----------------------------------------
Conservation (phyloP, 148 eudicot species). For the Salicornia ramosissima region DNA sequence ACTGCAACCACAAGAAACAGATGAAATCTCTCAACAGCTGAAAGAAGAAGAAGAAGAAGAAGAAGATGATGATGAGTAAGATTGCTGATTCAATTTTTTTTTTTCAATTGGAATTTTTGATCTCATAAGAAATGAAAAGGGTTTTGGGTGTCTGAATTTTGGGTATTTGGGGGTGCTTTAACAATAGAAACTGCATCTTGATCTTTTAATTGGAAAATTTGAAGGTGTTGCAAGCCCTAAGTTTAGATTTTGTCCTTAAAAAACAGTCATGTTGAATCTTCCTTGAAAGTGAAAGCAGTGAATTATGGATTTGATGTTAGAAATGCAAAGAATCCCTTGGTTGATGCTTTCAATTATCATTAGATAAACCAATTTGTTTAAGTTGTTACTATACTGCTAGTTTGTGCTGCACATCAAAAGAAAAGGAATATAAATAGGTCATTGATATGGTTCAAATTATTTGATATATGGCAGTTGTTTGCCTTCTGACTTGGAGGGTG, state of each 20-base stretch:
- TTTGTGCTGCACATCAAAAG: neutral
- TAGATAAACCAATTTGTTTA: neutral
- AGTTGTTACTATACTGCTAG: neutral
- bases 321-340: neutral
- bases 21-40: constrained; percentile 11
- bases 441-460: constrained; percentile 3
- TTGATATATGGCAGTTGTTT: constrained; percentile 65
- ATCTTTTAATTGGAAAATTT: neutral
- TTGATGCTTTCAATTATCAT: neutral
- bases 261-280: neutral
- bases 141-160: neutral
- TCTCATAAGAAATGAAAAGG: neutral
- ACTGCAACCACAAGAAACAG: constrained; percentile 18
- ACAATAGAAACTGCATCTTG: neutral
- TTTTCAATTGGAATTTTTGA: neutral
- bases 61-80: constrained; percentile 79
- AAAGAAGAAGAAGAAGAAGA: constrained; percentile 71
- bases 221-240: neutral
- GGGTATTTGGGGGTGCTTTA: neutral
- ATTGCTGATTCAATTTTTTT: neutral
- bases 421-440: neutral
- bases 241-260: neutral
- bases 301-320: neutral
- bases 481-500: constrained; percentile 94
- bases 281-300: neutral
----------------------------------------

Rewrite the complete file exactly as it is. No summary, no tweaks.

Conservation (phyloP, 148 eudicot species). For the Salicornia ramosissima region DNA sequence ACTGCAACCACAAGAAACAGATGAAATCTCTCAACAGCTGAAAGAAGAAGAAGAAGAAGAAGAAGATGATGATGAGTAAGATTGCTGATTCAATTTTTTTTTTTCAATTGGAATTTTTGATCTCATAAGAAATGAAAAGGGTTTTGGGTGTCTGAATTTTGGGTATTTGGGGGTGCTTTAACAATAGAAACTGCATCTTGATCTTTTAATTGGAAAATTTGAAGGTGTTGCAAGCCCTAAGTTTAGATTTTGTCCTTAAAAAACAGTCATGTTGAATCTTCCTTGAAAGTGAAAGCAGTGAATTATGGATTTGATGTTAGAAATGCAAAGAATCCCTTGGTTGATGCTTTCAATTATCATTAGATAAACCAATTTGTTTAAGTTGTTACTATACTGCTAGTTTGTGCTGCACATCAAAAGAAAAGGAATATAAATAGGTCATTGATATGGTTCAAATTATTTGATATATGGCAGTTGTTTGCCTTCTGACTTGGAGGGTG, state of each 20-base stretch:
- TTTGTGCTGCACATCAAAAG: neutral
- TAGATAAACCAATTTGTTTA: neutral
- AGTTGTTACTATACTGCTAG: neutral
- bases 321-340: neutral
- bases 21-40: constrained; percentile 11
- bases 441-460: constrained; percentile 3
- TTGATATATGGCAGTTGTTT: constrained; percentile 65
- ATCTTTTAATTGGAAAATTT: neutral
- TTGATGCTTTCAATTATCAT: neutral
- bases 261-280: neutral
- bases 141-160: neutral
- TCTCATAAGAAATGAAAAGG: neutral
- ACTGCAACCACAAGAAACAG: constrained; percentile 18
- ACAATAGAAACTGCATCTTG: neutral
- TTTTCAATTGGAATTTTTGA: neutral
- bases 61-80: constrained; percentile 79
- AAAGAAGAAGAAGAAGAAGA: constrained; percentile 71
- bases 221-240: neutral
- GGGTATTTGGGGGTGCTTTA: neutral
- ATTGCTGATTCAATTTTTTT: neutral
- bases 421-440: neutral
- bases 241-260: neutral
- bases 301-320: neutral
- bases 481-500: constrained; percentile 94
- bases 281-300: neutral